The Causes of Left and Right Handedness
There are many theories posing the cause of handedness. Many researchers have debated these theories but are yet to have found an unambiguous answer. Even so, it has been found the vast majority of people, around 90%, use solely their right hand for tasks involving dexterity, indicating that only around 10% of the population are left handed and ambidextrous to some degree. Generally is more common in males than in females. Correspondingly, other primates also show strong tendency to be right handed. Vast ranges of testing techniques have been used to assess handedness. There are preference and performance tests, writing hand and self-report which are two of the most popular techniques. Several theories have been advanced over the years to explain the causes of handedness and, in particular, left-handedness. Reasons put forth by various researchers to try and explain these findings are genetics, such as inheritable traits, environmental factors, birth risk events such as stressful births and biological contributions such as variations in cerebral dominance.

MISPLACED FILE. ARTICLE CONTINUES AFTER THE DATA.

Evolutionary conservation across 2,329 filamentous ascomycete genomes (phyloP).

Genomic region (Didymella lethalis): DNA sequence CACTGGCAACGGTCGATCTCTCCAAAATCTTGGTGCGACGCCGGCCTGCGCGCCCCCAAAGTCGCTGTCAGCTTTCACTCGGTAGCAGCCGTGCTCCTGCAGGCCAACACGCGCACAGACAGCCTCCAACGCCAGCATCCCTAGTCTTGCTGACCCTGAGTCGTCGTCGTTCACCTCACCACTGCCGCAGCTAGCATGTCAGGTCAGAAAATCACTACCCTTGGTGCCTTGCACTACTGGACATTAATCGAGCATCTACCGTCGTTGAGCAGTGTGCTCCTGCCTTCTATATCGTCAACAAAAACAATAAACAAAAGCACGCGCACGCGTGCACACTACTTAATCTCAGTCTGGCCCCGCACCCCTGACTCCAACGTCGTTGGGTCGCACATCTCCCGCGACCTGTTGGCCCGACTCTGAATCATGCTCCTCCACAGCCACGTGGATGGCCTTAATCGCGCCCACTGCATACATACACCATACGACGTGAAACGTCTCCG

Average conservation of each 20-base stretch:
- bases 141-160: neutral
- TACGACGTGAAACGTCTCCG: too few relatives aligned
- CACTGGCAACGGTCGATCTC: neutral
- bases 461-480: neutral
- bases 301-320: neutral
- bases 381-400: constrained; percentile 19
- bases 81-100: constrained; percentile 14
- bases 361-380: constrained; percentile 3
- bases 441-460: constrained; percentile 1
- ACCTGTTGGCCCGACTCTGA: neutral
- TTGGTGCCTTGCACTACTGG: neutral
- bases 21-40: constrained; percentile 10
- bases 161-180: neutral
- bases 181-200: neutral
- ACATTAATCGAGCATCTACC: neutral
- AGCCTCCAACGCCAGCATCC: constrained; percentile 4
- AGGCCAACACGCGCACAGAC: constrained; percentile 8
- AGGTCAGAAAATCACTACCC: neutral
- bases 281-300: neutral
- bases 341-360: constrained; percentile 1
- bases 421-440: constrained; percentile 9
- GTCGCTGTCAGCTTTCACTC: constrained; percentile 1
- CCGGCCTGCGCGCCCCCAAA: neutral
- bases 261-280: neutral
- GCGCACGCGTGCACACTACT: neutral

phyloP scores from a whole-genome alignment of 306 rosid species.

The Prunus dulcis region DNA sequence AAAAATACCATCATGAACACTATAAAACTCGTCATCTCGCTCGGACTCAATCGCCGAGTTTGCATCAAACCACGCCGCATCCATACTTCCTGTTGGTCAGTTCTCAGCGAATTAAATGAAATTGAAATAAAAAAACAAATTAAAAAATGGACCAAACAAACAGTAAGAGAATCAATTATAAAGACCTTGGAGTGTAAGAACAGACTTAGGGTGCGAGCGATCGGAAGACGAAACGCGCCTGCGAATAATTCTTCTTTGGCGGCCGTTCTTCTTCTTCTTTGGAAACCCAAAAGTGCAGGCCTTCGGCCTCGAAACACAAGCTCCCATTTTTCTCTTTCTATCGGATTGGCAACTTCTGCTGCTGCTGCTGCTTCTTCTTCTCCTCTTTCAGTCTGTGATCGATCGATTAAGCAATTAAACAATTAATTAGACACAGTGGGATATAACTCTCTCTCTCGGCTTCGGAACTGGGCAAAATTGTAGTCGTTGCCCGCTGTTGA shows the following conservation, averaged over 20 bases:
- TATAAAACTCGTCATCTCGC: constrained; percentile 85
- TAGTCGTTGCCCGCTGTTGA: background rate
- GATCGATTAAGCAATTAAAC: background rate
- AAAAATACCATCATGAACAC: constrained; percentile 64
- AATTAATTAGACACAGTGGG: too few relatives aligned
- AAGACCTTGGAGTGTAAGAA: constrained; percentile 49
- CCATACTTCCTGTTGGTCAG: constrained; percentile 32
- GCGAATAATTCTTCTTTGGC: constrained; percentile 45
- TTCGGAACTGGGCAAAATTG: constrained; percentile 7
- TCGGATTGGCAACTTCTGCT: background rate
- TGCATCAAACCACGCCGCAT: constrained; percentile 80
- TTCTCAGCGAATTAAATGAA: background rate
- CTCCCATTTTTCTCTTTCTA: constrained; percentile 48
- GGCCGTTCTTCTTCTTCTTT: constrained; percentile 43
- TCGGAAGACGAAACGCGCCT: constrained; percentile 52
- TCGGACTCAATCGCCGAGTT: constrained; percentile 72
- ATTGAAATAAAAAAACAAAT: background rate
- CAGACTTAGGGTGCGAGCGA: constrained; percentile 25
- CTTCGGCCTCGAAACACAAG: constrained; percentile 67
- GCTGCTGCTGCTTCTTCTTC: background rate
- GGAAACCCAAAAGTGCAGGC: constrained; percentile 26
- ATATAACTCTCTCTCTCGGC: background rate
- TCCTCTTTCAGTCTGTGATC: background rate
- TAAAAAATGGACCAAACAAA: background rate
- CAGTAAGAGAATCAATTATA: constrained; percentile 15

The theory of genetics has been examined by many theorists who believe that genetics is the key contributing factor to the cause of handedness. The only genetic models that successfully explain the family incidence data are those of Annett and McManus, which share the feature of including a random component reflecting the biological occurrence of unpredictable irregularity. The models have each been modified to explain the greater incidence of left-handedness in males. The most predominant theory of handedness is Annett's (1972) right shift theory. The theory poses that a single autosomal gene labeled the right shift (rs+) gene if dominant in a person carrying at least one copy were mostly right-handed and those absent from carrying the gene would have a and fifty-fifty chance of being either right-handed or left-handed. The model allows for a...
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